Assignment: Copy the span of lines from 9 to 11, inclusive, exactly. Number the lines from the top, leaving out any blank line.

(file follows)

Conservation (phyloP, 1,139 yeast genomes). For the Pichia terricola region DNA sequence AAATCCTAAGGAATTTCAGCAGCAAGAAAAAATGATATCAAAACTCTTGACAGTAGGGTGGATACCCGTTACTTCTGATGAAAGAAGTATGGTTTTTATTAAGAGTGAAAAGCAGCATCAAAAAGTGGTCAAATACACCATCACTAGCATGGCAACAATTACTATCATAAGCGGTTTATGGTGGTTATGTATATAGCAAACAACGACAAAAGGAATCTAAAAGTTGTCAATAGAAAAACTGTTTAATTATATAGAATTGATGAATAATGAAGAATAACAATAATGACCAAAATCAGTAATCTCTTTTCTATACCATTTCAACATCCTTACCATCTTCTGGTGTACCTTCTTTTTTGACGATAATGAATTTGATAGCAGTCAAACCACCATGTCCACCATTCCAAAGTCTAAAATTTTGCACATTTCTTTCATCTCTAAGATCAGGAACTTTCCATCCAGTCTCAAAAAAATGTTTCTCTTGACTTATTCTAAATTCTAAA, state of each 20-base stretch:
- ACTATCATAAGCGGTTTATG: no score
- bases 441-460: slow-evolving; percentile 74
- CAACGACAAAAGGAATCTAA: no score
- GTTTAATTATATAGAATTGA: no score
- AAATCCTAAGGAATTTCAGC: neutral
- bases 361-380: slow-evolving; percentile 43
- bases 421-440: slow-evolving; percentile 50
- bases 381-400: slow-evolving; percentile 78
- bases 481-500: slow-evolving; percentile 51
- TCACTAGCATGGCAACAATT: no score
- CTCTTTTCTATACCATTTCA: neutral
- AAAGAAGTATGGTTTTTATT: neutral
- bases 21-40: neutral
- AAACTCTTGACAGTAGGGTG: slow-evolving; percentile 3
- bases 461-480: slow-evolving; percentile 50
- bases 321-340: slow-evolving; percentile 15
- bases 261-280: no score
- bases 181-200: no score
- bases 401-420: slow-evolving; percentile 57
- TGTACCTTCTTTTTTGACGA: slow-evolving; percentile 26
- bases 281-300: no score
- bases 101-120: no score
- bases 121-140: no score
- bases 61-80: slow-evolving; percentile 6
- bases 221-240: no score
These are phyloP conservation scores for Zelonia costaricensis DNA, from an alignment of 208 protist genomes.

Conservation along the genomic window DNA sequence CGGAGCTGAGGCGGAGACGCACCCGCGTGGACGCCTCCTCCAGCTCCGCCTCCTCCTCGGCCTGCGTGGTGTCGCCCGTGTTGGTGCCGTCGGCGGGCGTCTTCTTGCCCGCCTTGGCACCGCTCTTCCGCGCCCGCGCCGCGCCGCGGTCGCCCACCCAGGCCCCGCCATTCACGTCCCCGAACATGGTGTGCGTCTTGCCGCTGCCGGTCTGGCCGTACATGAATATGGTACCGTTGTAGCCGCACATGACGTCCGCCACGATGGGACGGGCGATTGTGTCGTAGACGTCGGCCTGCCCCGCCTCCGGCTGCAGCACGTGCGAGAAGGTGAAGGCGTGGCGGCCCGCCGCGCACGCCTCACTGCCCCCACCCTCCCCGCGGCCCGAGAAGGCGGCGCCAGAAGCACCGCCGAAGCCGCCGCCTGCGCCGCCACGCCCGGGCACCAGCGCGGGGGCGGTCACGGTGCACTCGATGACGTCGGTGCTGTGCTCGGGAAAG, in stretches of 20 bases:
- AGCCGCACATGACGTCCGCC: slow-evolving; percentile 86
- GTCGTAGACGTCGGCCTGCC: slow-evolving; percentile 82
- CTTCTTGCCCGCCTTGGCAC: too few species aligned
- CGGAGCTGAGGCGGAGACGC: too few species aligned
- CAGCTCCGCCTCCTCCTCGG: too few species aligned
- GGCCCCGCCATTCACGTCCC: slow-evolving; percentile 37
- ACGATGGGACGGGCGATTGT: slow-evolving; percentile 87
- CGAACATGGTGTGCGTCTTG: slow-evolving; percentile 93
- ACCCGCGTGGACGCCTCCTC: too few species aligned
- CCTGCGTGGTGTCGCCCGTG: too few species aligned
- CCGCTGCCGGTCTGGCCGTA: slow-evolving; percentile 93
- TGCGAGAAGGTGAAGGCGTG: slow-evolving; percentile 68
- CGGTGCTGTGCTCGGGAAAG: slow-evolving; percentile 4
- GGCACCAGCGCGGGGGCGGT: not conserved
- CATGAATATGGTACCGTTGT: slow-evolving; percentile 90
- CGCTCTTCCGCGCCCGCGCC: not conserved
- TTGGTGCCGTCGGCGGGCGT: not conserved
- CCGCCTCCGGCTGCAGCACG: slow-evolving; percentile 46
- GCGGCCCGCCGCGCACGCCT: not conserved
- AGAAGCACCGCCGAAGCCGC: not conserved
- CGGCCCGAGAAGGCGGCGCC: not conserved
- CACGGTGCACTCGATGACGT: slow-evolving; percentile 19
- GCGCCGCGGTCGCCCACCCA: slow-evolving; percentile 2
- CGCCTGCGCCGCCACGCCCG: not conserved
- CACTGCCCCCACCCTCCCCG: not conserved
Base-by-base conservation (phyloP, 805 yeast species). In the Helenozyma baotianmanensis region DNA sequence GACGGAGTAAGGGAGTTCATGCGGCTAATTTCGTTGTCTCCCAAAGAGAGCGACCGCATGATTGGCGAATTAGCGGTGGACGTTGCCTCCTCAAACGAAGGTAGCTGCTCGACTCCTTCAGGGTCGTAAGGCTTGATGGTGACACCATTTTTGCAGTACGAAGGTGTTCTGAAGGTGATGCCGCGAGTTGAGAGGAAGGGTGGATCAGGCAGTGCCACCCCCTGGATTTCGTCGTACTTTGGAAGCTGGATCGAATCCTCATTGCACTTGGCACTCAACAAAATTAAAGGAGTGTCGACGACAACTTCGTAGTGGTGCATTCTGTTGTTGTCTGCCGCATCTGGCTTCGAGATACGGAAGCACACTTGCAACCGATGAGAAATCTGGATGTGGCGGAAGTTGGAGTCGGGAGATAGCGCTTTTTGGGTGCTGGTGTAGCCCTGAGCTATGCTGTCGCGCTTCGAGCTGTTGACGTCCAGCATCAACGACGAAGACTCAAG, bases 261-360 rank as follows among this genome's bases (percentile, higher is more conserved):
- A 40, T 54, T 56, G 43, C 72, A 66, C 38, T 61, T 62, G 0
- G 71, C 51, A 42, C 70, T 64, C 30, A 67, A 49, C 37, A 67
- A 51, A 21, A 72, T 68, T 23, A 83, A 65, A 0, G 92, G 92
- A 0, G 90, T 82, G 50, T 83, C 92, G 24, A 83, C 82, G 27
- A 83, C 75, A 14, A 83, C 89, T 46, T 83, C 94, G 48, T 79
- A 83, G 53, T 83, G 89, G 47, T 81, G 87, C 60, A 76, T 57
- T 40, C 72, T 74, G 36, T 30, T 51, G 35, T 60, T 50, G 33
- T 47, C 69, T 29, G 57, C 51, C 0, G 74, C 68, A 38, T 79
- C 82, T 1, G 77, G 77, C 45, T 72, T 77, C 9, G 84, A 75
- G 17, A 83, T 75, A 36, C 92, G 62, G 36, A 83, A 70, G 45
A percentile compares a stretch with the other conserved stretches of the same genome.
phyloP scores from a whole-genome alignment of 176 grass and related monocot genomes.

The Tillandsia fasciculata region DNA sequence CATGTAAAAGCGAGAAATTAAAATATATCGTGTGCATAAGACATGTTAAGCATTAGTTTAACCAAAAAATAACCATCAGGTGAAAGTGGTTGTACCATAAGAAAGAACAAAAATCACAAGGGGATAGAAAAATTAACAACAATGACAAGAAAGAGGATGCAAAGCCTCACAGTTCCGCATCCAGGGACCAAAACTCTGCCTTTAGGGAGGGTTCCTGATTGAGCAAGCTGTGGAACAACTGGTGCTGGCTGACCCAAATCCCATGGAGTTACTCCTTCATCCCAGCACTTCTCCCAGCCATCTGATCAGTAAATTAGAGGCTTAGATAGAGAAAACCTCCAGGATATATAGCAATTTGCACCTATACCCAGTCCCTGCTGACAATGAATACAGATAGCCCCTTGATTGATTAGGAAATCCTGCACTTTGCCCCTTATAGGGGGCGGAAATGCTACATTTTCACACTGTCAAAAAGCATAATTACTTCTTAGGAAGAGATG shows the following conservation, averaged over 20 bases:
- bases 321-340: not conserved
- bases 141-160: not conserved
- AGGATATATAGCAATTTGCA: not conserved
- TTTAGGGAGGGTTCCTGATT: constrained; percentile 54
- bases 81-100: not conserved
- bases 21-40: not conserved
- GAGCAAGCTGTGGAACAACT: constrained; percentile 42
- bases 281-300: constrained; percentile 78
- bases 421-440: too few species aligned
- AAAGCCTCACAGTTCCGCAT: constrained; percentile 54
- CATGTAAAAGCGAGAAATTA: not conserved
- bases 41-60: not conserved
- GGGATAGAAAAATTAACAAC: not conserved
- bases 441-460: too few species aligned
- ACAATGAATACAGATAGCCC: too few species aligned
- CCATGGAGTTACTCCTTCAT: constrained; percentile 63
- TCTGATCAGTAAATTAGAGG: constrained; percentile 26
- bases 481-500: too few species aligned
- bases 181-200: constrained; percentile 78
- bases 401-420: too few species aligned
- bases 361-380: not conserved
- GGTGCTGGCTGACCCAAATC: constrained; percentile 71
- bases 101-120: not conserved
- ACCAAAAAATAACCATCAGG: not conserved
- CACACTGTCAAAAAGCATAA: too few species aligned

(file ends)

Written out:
- bases 381-400: slow-evolving; percentile 78
- bases 481-500: slow-evolving; percentile 51
- TCACTAGCATGGCAACAATT: no score